- Phrase match: Phrase match will cause your ads to trigger when someone searches for the same or very similar keywords, plus relevant additional words. Using the same frying pan example, phrase match could cause your ad to appear for searches like “nonstick frying pan” or “small frying pan.” The words must appear in order, so unlike with broad match modifiers, your ad will not appear if someone searches “pan for frying.”
- Exact Match: Exact match keywords will cause your ad to trigger when someone searches for exact, extremely similar, or the exact phrase but with minor variations (for example, spelling errors). Words added in the middle of the phrase won’t trigger these ads. So, an ad with “frying pan” as a keyword would show up for a search of “frying pan” or “fryeing pan” (if Google recognizes that “fryeing” is a misspelling of “frying”). However, your ad will not trigger when someone searches a longer phrase that includes your keyword, like “nonstock frying pan.”
Your ads will be labeled broad match by default. However, this might not be the best category for your ads, depending on your goals. It can be tempting to heavily restrict your keywords from the beginning, but this isn’t always the best route.
Instead, we’ve found success opting for a broad keyword match type and choosing negative keywords and other restrictions to limit ads from appearing in irrelevant searches. Finding the right combination usually feels like a puzzle, but experimenting with different keyword combinations is a reliable way to improve your results over time and make sure you’re choosing the correct keyword match category.
How do I stop my Display Ads from showing up on the wrong websites?
You have different options for choosing which websites will display your ads (and which won’t), depending on the types of paid advertising campaigns you run. For display ads, you can specify the websites on which you’d like to appear. When running programmatic campaigns, you’re targeting users by interest, location, and other demographic, so Google’s management system chooses for you.
For both types of ads, you have the ability to exclude websites or apps you don’t want your ad to appear on — think news outlets, political sites, or websites that are outside your audience’s geographical region. You can also choose which websites you’d like to appear on based on the criteria you specify.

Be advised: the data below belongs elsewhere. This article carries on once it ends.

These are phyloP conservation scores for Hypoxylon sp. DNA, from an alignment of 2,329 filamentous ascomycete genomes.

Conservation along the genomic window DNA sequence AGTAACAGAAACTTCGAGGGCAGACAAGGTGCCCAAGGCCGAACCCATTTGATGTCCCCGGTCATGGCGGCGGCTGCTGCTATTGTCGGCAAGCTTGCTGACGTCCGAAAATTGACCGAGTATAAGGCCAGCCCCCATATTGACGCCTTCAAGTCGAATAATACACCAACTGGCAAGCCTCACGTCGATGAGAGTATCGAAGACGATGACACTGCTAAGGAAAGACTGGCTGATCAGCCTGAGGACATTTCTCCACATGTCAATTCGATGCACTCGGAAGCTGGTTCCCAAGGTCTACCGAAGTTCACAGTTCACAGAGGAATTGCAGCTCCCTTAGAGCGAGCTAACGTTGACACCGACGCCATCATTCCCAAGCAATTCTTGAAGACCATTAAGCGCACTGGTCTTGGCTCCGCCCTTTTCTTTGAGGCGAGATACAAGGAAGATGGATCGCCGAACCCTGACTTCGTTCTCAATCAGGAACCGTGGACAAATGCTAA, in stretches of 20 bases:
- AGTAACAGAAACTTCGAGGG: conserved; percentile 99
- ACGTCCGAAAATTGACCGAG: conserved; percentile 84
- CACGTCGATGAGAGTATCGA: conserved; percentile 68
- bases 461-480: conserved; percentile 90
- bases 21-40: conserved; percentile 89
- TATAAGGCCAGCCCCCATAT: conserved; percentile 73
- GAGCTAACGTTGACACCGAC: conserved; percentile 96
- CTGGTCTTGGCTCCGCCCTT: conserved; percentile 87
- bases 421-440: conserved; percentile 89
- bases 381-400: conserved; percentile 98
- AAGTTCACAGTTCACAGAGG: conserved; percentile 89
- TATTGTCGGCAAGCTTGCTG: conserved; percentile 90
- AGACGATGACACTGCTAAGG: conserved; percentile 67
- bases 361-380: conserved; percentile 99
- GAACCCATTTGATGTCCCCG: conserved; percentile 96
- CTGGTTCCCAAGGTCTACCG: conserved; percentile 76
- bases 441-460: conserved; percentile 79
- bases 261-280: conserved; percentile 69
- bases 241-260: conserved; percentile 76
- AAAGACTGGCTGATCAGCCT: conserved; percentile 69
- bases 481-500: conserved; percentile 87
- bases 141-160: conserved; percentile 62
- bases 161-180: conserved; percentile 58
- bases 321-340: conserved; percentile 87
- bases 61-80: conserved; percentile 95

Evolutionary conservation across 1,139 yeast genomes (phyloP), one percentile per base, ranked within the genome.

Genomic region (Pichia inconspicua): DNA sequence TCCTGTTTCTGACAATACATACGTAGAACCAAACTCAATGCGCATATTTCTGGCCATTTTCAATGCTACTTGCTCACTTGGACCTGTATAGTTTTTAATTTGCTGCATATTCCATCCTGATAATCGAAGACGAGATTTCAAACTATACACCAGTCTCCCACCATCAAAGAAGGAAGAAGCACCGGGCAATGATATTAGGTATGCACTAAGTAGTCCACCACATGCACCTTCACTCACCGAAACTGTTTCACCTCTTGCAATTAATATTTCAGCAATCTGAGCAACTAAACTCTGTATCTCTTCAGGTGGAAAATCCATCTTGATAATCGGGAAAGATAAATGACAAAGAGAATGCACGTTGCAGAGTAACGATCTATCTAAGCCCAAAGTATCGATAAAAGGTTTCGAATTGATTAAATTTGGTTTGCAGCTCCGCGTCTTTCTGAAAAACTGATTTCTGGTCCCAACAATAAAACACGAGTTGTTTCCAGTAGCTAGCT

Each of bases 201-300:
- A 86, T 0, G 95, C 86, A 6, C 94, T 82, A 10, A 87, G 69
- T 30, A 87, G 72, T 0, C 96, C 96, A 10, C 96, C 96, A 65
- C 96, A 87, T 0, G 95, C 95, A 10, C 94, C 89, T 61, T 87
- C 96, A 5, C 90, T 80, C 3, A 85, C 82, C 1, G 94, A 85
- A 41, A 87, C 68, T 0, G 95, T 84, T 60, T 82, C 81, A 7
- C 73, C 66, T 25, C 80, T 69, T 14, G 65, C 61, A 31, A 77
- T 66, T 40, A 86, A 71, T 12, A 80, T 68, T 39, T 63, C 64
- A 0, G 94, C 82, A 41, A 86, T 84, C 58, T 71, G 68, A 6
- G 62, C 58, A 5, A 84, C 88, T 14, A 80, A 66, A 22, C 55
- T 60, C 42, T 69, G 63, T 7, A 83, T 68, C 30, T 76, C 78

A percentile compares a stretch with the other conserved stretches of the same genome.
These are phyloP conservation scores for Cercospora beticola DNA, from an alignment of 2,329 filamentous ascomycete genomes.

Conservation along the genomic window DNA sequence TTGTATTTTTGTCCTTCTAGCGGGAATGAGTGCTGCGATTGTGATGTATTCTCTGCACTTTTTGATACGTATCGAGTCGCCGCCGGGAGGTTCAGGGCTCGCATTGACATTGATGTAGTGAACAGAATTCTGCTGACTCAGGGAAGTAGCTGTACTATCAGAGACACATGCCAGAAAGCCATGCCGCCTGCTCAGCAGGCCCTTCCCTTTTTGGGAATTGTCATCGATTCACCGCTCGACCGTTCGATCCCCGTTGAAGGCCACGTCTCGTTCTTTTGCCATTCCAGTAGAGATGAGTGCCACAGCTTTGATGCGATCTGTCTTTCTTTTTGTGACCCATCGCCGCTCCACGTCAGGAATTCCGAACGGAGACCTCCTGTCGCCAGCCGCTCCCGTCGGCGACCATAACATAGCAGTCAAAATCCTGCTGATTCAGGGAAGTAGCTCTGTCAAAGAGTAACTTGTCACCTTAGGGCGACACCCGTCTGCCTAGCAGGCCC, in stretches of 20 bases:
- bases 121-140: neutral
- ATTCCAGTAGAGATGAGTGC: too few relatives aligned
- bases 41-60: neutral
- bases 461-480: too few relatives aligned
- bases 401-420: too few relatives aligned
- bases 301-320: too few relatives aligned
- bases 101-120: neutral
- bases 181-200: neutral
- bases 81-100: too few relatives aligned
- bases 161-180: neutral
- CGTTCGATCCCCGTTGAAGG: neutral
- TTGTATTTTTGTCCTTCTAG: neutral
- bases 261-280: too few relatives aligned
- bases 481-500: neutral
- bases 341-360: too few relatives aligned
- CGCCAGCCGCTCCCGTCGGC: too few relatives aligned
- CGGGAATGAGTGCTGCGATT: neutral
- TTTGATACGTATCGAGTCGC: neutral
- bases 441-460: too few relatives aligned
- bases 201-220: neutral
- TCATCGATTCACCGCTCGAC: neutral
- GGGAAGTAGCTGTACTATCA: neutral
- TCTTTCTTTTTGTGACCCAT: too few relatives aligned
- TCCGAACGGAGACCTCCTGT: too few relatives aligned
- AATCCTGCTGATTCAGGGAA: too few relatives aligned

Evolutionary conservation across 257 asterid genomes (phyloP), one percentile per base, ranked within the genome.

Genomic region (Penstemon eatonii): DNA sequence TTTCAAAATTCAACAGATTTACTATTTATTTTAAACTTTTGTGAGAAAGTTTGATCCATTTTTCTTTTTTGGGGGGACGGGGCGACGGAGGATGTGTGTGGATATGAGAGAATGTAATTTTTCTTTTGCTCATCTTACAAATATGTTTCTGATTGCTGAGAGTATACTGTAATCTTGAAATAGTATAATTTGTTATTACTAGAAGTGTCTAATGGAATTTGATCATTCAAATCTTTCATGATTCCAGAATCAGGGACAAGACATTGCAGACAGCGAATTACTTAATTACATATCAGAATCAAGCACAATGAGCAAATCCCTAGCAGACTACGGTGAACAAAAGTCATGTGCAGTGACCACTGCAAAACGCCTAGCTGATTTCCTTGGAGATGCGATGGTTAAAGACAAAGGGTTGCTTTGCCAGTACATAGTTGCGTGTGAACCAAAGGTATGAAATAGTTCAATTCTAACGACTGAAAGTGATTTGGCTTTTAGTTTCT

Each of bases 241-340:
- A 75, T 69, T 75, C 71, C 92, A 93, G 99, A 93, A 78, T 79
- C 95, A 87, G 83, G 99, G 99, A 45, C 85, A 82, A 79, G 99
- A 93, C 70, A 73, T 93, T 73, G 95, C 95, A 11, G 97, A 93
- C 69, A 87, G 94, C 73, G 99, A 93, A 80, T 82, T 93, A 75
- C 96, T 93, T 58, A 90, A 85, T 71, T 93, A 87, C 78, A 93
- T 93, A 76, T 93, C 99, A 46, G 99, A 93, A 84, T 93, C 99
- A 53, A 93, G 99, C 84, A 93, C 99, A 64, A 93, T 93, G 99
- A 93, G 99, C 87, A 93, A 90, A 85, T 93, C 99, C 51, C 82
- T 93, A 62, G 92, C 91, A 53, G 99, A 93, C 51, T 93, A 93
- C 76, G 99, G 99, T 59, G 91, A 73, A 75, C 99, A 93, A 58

If you’re concerned about your ads showing up on the wrong sites, start by creating a clear list of criteria for which sites you do and do not wish to appear on. Working from that list, note sites you don’t want your ads to appear on, and sites you do. Then, modify your campaigns accordingly to ensure your ads are reaching the correct audience.
How much of my budget is going toward ads?
Paid campaigns are some of the most versatile and effective digital marketing tools available. You have a fantastic amount of control over your ad targeting and can constantly fine-tune your efforts.
However, because the process of refining paid advertisements can be complex and time-consuming, many companies or law firms choose to buy ads through a provider or marketing company. One of the biggest drawbacks with this approach is a lack of transparency. Often, companies will charge a flat rate for their work, but neglect to communicate what percentage of this cost goes toward management fees. In some cases, these fees can be as high as 30–40 percent of your spending. That’s not a great way to use your paid advertising budget, especially if you don’t even know you’re spending that much on management fees.
If you’re currently running campaigns with a third-party manager and don’t know how much you’re spending on management, ask for a budget breakdown. At LaFleur, we typically charge a 15% management fee for paid campaigns.
Ready to get started on your paid advertising campaign? LaFleur is here to help
At LaFleur, we work to help businesses like yours achieve their digital marketing goals. We have full-time paid advertising specialists on our team who have years of experience running display and search campaigns that are efficient, affordable, and transparent. If you’re ready to get started or have questions about how we can help, please get in touch. You can call us at (888) 222-1512 or use our online contact form.